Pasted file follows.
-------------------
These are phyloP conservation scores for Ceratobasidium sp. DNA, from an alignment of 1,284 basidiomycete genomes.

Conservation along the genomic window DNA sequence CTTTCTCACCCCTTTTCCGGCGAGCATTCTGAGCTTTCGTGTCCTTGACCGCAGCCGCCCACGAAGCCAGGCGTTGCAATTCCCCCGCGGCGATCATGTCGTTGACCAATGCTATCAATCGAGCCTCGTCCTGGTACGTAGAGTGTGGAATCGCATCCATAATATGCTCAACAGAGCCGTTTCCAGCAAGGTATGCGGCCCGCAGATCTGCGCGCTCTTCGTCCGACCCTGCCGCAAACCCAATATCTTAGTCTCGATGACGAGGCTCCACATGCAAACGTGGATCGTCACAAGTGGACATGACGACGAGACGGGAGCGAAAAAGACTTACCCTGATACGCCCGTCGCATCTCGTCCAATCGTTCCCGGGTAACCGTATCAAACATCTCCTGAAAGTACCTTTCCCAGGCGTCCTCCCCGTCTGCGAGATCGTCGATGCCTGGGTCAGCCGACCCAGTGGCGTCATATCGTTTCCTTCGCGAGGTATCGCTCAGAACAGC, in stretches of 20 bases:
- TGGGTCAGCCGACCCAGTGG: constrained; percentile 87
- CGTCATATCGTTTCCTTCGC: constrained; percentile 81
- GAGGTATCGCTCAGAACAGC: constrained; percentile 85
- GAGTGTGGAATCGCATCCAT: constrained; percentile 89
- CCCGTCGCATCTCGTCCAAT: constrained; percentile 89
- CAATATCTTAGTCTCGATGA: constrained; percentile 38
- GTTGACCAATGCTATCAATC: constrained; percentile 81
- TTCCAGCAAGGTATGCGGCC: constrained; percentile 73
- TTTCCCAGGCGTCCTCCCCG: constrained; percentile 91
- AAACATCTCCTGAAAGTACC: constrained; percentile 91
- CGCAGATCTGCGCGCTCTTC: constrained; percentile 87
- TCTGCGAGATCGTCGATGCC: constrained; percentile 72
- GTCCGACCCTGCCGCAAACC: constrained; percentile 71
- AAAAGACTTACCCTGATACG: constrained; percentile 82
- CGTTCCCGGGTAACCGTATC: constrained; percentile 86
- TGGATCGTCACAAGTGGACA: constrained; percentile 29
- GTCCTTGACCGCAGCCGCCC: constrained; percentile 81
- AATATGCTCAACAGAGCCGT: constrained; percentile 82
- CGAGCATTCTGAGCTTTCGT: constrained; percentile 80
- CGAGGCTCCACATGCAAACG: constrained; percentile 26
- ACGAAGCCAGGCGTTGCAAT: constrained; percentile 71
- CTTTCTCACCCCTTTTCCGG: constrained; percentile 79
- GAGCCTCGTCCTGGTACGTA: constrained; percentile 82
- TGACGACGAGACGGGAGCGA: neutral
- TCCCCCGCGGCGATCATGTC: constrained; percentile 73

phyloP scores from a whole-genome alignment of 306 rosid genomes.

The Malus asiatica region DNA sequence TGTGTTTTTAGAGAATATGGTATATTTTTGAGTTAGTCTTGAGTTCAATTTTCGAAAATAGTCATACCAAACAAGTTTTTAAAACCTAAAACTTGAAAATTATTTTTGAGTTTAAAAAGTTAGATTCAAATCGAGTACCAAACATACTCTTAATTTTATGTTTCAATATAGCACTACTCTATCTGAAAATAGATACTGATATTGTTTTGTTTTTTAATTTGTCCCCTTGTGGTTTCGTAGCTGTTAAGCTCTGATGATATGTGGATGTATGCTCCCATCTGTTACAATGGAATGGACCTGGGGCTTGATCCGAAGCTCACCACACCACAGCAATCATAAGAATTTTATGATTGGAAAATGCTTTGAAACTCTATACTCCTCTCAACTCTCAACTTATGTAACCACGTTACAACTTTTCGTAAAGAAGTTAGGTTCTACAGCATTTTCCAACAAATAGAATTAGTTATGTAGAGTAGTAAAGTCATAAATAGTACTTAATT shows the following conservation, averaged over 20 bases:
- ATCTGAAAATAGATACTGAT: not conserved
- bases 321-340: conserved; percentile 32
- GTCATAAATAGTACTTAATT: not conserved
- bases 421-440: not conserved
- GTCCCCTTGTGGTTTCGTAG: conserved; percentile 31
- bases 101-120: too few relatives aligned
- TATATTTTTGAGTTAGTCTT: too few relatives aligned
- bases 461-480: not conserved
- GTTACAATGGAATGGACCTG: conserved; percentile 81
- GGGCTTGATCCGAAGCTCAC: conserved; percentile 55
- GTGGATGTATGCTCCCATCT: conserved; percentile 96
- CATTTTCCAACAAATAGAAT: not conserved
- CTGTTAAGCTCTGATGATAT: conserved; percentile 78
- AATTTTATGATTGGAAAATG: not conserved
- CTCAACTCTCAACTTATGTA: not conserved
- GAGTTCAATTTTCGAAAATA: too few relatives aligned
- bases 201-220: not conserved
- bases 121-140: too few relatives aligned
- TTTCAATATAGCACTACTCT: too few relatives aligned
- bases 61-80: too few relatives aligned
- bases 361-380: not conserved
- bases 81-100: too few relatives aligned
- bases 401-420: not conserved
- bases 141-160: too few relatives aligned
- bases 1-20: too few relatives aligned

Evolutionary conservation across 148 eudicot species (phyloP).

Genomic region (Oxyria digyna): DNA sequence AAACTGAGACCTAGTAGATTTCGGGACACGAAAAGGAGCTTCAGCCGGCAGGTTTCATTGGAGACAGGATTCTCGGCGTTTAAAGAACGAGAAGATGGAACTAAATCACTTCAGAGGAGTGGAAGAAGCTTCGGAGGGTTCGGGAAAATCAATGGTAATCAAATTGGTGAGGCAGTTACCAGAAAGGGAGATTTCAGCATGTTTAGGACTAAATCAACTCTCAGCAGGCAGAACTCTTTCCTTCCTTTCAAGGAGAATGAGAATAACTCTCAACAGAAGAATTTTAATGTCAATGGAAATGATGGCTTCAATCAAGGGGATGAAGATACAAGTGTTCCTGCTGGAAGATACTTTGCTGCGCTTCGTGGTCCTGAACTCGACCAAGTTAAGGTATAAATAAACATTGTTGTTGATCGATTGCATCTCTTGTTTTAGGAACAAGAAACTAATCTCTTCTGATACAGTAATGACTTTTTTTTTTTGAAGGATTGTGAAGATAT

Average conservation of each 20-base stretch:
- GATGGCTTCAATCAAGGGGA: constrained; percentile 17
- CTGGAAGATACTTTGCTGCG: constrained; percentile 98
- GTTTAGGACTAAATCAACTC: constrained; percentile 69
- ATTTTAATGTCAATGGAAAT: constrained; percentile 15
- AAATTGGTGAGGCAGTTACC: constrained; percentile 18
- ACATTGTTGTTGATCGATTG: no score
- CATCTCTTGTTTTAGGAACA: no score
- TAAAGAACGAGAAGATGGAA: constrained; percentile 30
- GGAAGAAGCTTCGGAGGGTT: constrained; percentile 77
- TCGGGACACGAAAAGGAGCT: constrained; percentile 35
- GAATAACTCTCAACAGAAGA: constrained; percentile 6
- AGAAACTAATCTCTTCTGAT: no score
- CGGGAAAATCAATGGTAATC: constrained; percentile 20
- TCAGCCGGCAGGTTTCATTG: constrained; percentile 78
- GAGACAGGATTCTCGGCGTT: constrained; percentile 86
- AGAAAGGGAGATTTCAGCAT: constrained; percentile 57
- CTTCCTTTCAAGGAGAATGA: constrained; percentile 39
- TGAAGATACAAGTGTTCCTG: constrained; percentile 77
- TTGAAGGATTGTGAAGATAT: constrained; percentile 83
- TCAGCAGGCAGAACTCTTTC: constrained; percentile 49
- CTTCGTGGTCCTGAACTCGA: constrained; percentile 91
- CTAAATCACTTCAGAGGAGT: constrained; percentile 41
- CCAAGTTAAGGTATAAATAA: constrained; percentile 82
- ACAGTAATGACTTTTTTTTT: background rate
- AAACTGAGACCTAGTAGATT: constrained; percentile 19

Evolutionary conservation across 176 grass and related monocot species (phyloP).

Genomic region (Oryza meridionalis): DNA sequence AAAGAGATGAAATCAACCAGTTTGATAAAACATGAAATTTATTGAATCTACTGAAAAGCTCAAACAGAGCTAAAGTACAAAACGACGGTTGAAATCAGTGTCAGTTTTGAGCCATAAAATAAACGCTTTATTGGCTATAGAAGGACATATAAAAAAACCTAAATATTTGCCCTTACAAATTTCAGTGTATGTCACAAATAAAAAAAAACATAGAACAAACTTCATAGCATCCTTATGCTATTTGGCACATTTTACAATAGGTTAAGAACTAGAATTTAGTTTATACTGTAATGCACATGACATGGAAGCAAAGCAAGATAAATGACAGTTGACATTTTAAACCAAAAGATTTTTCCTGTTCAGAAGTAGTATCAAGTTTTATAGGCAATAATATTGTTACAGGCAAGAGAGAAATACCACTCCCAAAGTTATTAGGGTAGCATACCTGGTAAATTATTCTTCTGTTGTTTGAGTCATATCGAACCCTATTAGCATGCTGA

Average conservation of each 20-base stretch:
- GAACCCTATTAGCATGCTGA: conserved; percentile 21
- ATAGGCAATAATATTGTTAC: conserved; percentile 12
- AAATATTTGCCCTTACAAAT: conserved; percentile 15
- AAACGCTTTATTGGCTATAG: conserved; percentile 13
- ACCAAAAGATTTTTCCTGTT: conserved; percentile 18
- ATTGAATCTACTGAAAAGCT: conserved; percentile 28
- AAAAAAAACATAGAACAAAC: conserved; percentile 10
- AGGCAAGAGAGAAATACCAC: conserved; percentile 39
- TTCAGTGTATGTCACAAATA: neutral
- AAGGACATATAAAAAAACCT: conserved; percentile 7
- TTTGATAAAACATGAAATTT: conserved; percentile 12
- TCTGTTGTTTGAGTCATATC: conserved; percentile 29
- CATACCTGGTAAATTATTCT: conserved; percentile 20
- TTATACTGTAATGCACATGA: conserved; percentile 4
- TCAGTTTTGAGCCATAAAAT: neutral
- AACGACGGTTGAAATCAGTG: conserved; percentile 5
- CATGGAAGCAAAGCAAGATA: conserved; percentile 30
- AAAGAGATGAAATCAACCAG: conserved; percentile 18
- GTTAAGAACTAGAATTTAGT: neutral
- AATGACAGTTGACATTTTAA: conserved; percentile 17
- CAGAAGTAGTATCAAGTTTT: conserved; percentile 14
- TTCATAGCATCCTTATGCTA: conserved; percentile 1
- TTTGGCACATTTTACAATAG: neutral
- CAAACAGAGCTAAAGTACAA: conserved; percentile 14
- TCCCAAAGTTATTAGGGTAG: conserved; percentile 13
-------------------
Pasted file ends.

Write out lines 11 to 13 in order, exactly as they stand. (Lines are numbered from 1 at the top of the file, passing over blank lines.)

- TTTCCCAGGCGTCCTCCCCG: constrained; percentile 91
- AAACATCTCCTGAAAGTACC: constrained; percentile 91
- CGCAGATCTGCGCGCTCTTC: constrained; percentile 87